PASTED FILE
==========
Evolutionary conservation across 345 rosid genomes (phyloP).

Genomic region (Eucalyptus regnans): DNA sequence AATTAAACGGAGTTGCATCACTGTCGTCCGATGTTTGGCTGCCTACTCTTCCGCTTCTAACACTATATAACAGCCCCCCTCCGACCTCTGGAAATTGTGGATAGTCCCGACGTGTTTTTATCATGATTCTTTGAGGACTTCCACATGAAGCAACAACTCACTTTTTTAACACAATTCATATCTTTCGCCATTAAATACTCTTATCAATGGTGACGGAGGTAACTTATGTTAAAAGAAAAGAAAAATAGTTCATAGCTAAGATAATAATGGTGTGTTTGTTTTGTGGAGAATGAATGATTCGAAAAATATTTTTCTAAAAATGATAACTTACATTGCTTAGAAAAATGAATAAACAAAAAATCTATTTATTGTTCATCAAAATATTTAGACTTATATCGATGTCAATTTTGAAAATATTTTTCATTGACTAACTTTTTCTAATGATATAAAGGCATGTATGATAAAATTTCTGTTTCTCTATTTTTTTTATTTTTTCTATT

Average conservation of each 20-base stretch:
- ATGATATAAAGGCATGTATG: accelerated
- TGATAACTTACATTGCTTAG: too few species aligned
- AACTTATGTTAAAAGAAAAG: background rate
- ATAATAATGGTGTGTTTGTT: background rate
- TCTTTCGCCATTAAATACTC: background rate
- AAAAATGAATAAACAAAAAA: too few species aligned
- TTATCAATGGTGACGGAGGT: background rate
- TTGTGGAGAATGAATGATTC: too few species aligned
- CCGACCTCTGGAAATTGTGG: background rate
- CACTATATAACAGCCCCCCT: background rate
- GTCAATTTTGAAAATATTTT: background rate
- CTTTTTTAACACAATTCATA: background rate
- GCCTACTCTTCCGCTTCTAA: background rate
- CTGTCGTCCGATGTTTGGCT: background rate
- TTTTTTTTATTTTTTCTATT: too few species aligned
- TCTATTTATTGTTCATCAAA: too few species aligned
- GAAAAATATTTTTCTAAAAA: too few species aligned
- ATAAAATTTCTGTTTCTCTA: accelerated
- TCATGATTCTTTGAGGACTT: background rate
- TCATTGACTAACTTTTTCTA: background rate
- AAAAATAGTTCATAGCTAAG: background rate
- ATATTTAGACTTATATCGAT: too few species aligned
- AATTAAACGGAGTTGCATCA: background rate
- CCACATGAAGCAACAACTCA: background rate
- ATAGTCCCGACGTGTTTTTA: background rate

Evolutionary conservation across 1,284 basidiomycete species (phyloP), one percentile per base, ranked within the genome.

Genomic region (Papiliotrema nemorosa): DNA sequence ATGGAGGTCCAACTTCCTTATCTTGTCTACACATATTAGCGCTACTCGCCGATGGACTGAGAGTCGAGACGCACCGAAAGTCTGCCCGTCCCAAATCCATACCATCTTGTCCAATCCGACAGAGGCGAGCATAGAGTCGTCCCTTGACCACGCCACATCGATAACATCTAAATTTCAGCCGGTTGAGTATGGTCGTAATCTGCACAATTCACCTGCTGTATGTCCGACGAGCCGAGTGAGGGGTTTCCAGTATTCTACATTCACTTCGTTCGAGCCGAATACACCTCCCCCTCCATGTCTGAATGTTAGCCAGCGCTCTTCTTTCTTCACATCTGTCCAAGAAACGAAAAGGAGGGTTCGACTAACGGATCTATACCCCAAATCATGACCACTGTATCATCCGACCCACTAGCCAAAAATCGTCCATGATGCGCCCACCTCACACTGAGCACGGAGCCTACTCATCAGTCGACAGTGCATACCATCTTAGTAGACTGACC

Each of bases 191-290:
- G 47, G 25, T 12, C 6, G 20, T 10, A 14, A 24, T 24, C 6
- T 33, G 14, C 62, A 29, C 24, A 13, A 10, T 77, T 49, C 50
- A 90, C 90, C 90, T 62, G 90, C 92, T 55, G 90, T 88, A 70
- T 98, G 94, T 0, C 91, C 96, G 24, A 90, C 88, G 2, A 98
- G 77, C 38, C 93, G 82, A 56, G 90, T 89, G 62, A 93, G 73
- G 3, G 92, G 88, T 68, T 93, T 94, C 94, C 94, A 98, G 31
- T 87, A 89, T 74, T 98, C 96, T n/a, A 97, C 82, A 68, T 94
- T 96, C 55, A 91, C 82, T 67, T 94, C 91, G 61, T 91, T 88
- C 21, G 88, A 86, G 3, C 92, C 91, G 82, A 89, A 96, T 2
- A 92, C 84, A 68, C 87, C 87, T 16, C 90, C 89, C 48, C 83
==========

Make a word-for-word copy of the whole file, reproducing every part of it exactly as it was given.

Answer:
Evolutionary conservation across 345 rosid genomes (phyloP).

Genomic region (Eucalyptus regnans): DNA sequence AATTAAACGGAGTTGCATCACTGTCGTCCGATGTTTGGCTGCCTACTCTTCCGCTTCTAACACTATATAACAGCCCCCCTCCGACCTCTGGAAATTGTGGATAGTCCCGACGTGTTTTTATCATGATTCTTTGAGGACTTCCACATGAAGCAACAACTCACTTTTTTAACACAATTCATATCTTTCGCCATTAAATACTCTTATCAATGGTGACGGAGGTAACTTATGTTAAAAGAAAAGAAAAATAGTTCATAGCTAAGATAATAATGGTGTGTTTGTTTTGTGGAGAATGAATGATTCGAAAAATATTTTTCTAAAAATGATAACTTACATTGCTTAGAAAAATGAATAAACAAAAAATCTATTTATTGTTCATCAAAATATTTAGACTTATATCGATGTCAATTTTGAAAATATTTTTCATTGACTAACTTTTTCTAATGATATAAAGGCATGTATGATAAAATTTCTGTTTCTCTATTTTTTTTATTTTTTCTATT

Average conservation of each 20-base stretch:
- ATGATATAAAGGCATGTATG: accelerated
- TGATAACTTACATTGCTTAG: too few species aligned
- AACTTATGTTAAAAGAAAAG: background rate
- ATAATAATGGTGTGTTTGTT: background rate
- TCTTTCGCCATTAAATACTC: background rate
- AAAAATGAATAAACAAAAAA: too few species aligned
- TTATCAATGGTGACGGAGGT: background rate
- TTGTGGAGAATGAATGATTC: too few species aligned
- CCGACCTCTGGAAATTGTGG: background rate
- CACTATATAACAGCCCCCCT: background rate
- GTCAATTTTGAAAATATTTT: background rate
- CTTTTTTAACACAATTCATA: background rate
- GCCTACTCTTCCGCTTCTAA: background rate
- CTGTCGTCCGATGTTTGGCT: background rate
- TTTTTTTTATTTTTTCTATT: too few species aligned
- TCTATTTATTGTTCATCAAA: too few species aligned
- GAAAAATATTTTTCTAAAAA: too few species aligned
- ATAAAATTTCTGTTTCTCTA: accelerated
- TCATGATTCTTTGAGGACTT: background rate
- TCATTGACTAACTTTTTCTA: background rate
- AAAAATAGTTCATAGCTAAG: background rate
- ATATTTAGACTTATATCGAT: too few species aligned
- AATTAAACGGAGTTGCATCA: background rate
- CCACATGAAGCAACAACTCA: background rate
- ATAGTCCCGACGTGTTTTTA: background rate

Evolutionary conservation across 1,284 basidiomycete species (phyloP), one percentile per base, ranked within the genome.

Genomic region (Papiliotrema nemorosa): DNA sequence ATGGAGGTCCAACTTCCTTATCTTGTCTACACATATTAGCGCTACTCGCCGATGGACTGAGAGTCGAGACGCACCGAAAGTCTGCCCGTCCCAAATCCATACCATCTTGTCCAATCCGACAGAGGCGAGCATAGAGTCGTCCCTTGACCACGCCACATCGATAACATCTAAATTTCAGCCGGTTGAGTATGGTCGTAATCTGCACAATTCACCTGCTGTATGTCCGACGAGCCGAGTGAGGGGTTTCCAGTATTCTACATTCACTTCGTTCGAGCCGAATACACCTCCCCCTCCATGTCTGAATGTTAGCCAGCGCTCTTCTTTCTTCACATCTGTCCAAGAAACGAAAAGGAGGGTTCGACTAACGGATCTATACCCCAAATCATGACCACTGTATCATCCGACCCACTAGCCAAAAATCGTCCATGATGCGCCCACCTCACACTGAGCACGGAGCCTACTCATCAGTCGACAGTGCATACCATCTTAGTAGACTGACC

Each of bases 191-290:
- G 47, G 25, T 12, C 6, G 20, T 10, A 14, A 24, T 24, C 6
- T 33, G 14, C 62, A 29, C 24, A 13, A 10, T 77, T 49, C 50
- A 90, C 90, C 90, T 62, G 90, C 92, T 55, G 90, T 88, A 70
- T 98, G 94, T 0, C 91, C 96, G 24, A 90, C 88, G 2, A 98
- G 77, C 38, C 93, G 82, A 56, G 90, T 89, G 62, A 93, G 73
- G 3, G 92, G 88, T 68, T 93, T 94, C 94, C 94, A 98, G 31
- T 87, A 89, T 74, T 98, C 96, T n/a, A 97, C 82, A 68, T 94
- T 96, C 55, A 91, C 82, T 67, T 94, C 91, G 61, T 91, T 88
- C 21, G 88, A 86, G 3, C 92, C 91, G 82, A 89, A 96, T 2
- A 92, C 84, A 68, C 87, C 87, T 16, C 90, C 89, C 48, C 83